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The CUSP: From Finite Time Singularities to Breaking Waves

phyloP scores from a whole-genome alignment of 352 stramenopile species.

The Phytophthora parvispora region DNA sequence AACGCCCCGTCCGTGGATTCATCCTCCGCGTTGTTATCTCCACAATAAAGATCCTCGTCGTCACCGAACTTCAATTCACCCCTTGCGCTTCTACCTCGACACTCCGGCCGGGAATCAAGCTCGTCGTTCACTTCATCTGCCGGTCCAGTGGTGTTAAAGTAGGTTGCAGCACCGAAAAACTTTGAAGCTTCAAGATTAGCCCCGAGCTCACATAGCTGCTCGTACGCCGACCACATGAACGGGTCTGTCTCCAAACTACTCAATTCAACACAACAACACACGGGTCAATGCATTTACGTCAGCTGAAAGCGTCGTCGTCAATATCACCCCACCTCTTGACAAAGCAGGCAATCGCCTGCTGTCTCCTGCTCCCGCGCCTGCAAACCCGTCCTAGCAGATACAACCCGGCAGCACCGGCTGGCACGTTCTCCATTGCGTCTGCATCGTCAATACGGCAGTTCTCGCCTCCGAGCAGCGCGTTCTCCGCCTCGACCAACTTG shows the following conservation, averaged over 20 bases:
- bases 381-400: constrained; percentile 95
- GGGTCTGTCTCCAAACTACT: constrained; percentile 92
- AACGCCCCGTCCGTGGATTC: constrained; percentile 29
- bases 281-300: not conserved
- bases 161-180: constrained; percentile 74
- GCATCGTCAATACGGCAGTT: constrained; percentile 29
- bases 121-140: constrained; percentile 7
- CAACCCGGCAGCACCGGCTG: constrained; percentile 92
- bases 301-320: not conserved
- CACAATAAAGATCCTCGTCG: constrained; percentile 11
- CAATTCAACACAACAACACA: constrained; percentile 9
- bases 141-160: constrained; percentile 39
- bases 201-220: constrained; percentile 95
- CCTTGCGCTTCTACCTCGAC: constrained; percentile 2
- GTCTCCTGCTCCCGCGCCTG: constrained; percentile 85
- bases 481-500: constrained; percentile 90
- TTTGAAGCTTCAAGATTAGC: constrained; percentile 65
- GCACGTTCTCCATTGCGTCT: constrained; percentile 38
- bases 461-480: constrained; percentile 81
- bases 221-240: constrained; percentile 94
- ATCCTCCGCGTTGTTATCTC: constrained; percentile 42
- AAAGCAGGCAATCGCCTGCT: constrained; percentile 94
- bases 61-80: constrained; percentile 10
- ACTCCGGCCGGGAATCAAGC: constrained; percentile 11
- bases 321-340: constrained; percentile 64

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234 Leonardo Gallery Scientific Delirium Madness 4.0 Gallery The CUSP: From Finite Time Singularities to Breaking Waves Patrice Le Gal We all know the sound of a Ping-Pong ball bouncing repeatedly faster and faster off the ground before it comes to a halt. This phenomenon of divergence in a finite duration of a physical quantity—here the frequency of rebounds—is known in physics as “singularity in finite time.” Another example of a singularity in finite time is the wave breaking phenomenon. In the vicinity of this subtle instant preceding breaking, the temporal derivative of the free surface of water diverges as the inverse of the square root of time. A geometric representation of this singular behavior is the cusp, the simplest catastrophe depending on two parameters in René Thom’s catastrophe theory. The cusp example shows that for certain time and space positions, the surface is a single valued function, whereas outside this domain, it takes three possible values. Therefore , the cusp gives a useful representation of the tilting of a wave before breaking. The delimiting curves between these two behaviors are called caustics and merge at the singularity point. These lines share the exact mathematical description with the pattern drawn by focusing light at the bottom of a cup after reflecting off the cup wall. My hope during my Scientific Delirium Madness residency was to create an art piece in order to share the contemplation of this subtle and fragile instant where the singularity arises, where the curvature of forms changes sign, where waves overturn. To extend this infinitely small duration, the singularity will be unfolded—as mathematicians say. My result is an array of wooden rods whose arrangement makes straight rays cooperate and interfere in an apparent continuous and smooth motion, giving rise to a regular but cusped surface that sifts and transforms our own perception of the world around it. Like a filter, the CUSP will let wind, sound, light and thoughts to go through its beams. Patrice Le Gal Email: Web: The CUSP under the full moon at Djerassi. (© Patrice Le Gal. Photo © Kristen Stipanov.) ...

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